Saratoga County

A run for fun — and funds

Mae Austin crushed the quarter mile.

Mae Austin crushed the quarter mile.

After an abortive attempt last year in which she fell just five feet short of the finish line, the sprightly runner triumphantly charged across it Sunday to the delight of her father, Dave Austin of Saratoga Springs. Afterward, he credited his daughter’s devotion to training over the past year for giving her the strength to succeed.

“Yeah, she’s been training for weeks,” said the beaming father. “Doing the staircase at home, wind sprints at Home Depot and lots of Triscuits.”

Such is the training regimen and plight of a 3-year-old athlete. Mae was among more than 500 youngsters participating in the Cantina Kids Fun Run in downtown Saratoga Springs.

Now in its sixth year, the run gives children up to the age of 12 a chance to dash either quarter-mile or mile with hundreds of their peers. Organized by Jeff and Heath Ames, the owners of the Cantina restaurant on Broadway, the event is aimed at raising money for pediatric care at Saratoga Hospital’s Emergency Department.

Since its inception, the run has raised more than $166,000 for the emergency pediatric care. This year, the run raised roughly $40,000 and drew more runners than ever before.

“This is a record for us,’ said Rachel Wheatley, an event manager for Saratoga Hospital, as she looked out over a sea of youngsters and their parents gathered in a parking lot off Caroline Street.

The Ameses founded the run as a way to show their appreciation for the work done by the hospital’s emergency pediatric unit. Their daughter Tessa was born with Dravet syndrome, a rare and extremely hard-to-control form of epilepsy that has caused the family to rely on the hospital frequently.

Heath Ames said emergency pediatric care is a cause parents readily support because almost all of them have needed to rely on it in the past — whether for stitches and broken bones or something more severe like Tessa’s condition. She said the run offers them a chance to give back to the department that has always been there for them.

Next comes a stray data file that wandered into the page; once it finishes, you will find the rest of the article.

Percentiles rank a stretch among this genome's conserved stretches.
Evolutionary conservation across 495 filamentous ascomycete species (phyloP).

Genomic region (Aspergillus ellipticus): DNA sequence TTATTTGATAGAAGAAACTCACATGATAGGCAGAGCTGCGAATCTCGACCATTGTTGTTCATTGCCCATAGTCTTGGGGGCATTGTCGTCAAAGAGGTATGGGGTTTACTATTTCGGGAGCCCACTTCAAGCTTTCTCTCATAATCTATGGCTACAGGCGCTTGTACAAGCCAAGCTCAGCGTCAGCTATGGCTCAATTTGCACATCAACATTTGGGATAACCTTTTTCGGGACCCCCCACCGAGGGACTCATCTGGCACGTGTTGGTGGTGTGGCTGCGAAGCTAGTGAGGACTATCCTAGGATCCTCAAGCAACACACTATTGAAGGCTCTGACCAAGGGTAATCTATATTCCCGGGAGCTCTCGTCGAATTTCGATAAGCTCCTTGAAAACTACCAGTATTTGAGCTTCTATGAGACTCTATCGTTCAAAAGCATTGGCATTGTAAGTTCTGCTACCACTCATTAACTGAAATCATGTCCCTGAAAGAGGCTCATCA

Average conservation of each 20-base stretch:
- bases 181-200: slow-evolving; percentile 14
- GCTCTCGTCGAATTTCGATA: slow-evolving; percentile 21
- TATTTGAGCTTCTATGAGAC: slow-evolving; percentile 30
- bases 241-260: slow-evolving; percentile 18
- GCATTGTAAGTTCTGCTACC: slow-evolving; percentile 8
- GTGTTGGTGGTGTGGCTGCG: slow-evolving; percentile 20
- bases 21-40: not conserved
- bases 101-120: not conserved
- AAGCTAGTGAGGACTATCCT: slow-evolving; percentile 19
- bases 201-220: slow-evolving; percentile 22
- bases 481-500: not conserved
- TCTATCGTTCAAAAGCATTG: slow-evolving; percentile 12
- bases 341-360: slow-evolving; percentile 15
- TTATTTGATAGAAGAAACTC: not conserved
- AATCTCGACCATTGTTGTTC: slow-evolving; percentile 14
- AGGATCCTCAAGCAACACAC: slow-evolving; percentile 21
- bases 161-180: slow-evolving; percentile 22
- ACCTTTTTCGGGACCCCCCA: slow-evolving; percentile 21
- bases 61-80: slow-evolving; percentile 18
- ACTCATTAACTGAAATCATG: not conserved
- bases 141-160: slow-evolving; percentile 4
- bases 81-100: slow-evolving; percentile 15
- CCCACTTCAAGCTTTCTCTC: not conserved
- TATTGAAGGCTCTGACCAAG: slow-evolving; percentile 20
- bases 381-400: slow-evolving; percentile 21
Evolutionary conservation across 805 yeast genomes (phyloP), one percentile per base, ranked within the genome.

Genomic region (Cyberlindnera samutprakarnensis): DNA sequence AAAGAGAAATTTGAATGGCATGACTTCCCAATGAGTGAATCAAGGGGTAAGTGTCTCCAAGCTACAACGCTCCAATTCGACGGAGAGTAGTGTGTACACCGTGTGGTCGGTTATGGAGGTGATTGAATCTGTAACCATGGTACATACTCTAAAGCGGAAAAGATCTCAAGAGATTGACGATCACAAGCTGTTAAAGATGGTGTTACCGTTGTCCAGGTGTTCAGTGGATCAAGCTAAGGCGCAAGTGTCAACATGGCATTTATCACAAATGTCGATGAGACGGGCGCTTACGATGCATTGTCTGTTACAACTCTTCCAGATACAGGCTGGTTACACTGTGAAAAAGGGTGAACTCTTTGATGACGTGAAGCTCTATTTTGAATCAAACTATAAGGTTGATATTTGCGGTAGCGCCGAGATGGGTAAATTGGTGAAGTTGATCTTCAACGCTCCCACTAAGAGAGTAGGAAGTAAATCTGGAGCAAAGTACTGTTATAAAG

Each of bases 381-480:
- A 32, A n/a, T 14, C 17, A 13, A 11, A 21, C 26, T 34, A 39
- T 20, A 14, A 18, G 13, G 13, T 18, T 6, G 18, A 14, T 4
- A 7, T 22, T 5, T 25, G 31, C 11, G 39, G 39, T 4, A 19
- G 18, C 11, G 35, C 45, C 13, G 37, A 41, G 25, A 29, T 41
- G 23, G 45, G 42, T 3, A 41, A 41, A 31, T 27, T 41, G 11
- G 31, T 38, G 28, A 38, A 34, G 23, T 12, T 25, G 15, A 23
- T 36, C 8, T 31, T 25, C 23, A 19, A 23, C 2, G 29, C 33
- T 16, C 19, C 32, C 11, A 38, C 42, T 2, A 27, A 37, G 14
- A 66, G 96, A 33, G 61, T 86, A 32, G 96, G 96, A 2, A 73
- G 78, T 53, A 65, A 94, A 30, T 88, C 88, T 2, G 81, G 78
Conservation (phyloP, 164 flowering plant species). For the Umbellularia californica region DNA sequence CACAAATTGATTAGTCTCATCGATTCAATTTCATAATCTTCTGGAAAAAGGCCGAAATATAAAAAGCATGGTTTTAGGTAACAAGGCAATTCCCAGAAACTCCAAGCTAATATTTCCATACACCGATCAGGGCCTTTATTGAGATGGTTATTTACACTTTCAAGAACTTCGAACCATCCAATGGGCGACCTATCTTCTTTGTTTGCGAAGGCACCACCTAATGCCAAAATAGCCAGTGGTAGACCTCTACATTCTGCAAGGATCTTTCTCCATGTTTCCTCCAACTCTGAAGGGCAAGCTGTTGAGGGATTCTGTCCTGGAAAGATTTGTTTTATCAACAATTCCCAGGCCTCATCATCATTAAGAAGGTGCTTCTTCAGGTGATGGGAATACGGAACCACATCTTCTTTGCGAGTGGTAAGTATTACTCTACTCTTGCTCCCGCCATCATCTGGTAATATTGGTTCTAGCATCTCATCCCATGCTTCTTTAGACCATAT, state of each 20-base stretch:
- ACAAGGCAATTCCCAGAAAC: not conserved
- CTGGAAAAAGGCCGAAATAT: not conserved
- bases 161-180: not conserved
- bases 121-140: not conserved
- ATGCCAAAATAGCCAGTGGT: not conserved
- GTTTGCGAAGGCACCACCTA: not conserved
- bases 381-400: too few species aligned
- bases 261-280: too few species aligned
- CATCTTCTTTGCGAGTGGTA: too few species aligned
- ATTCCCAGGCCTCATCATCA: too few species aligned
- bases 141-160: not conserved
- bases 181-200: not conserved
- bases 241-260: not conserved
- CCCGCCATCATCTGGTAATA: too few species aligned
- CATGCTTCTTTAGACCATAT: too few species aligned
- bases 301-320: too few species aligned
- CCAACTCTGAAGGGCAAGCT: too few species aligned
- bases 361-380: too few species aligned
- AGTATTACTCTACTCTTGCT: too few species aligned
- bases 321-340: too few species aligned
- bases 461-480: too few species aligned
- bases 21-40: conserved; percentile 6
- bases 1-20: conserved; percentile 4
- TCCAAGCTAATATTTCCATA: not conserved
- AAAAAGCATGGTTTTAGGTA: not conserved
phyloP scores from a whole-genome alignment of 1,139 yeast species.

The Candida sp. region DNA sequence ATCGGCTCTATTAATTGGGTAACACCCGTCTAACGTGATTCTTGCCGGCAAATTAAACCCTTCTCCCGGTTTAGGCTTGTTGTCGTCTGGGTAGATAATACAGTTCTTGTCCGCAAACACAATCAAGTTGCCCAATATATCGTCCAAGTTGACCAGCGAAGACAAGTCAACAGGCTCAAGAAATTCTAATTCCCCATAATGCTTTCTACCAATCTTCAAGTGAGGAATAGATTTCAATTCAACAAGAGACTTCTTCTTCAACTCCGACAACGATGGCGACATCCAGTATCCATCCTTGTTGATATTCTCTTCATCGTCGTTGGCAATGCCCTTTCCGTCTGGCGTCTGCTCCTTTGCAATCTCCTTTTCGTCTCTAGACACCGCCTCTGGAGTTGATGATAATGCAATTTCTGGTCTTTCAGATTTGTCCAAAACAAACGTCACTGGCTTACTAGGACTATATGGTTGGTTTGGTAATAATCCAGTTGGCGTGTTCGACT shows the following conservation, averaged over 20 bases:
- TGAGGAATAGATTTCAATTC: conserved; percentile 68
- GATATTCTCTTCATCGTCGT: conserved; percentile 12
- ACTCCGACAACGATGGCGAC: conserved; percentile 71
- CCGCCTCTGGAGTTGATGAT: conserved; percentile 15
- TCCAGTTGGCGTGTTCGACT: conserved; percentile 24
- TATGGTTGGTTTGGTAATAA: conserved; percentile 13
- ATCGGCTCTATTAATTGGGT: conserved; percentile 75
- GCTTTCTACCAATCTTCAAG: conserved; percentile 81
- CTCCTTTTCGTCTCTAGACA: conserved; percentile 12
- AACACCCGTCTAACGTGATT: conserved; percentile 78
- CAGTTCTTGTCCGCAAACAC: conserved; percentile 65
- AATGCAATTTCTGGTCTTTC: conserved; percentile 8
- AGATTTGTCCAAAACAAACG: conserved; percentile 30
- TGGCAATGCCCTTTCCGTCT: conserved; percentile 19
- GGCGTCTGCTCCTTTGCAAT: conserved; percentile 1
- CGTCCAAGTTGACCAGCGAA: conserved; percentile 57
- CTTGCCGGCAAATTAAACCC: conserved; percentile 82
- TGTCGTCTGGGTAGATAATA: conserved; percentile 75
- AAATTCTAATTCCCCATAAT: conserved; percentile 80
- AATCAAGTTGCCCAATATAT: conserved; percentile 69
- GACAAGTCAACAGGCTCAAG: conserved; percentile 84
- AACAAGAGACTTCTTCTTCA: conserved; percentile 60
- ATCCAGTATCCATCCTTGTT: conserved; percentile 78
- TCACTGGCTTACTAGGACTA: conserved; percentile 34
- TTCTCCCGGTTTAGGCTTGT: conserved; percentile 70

“This is something everybody can really do,” she said. “They know that Saratoga Hospital is a good cause to support.”

And it also gives young runners a chance to test their mettle. Though not a competitive race, some of the runners go all out.

Runners like 10-year-old Victor Ferrando of Clifton Park, who finished the quarter mile in under two minutes. The youngster won second place last year and was determined to take the lead in this year’s run.

“Pretty much I ran a lot,” he said of his training over the past year.

Then there was 9-year-old Ryan Bush, who wasn’t even breathing heavily after finishing the mile in 5:45 to take first place. It was his best time ever in the mile, which he achieved without a lot of training.

“I didn’t really train that much,” he shrugged. “Maybe once a week.”

Others were content just to finish. Mae Austin collapsed into her father’s arms after finishing the quarter mile, tuckered out after her big race.

Dave Austin smiled broadly at her finish. The daughter who was almost running before she could walk notched her first complete run without falling down once — something that just barely eluded her last year.

“She’s definitely a runner,” he said.

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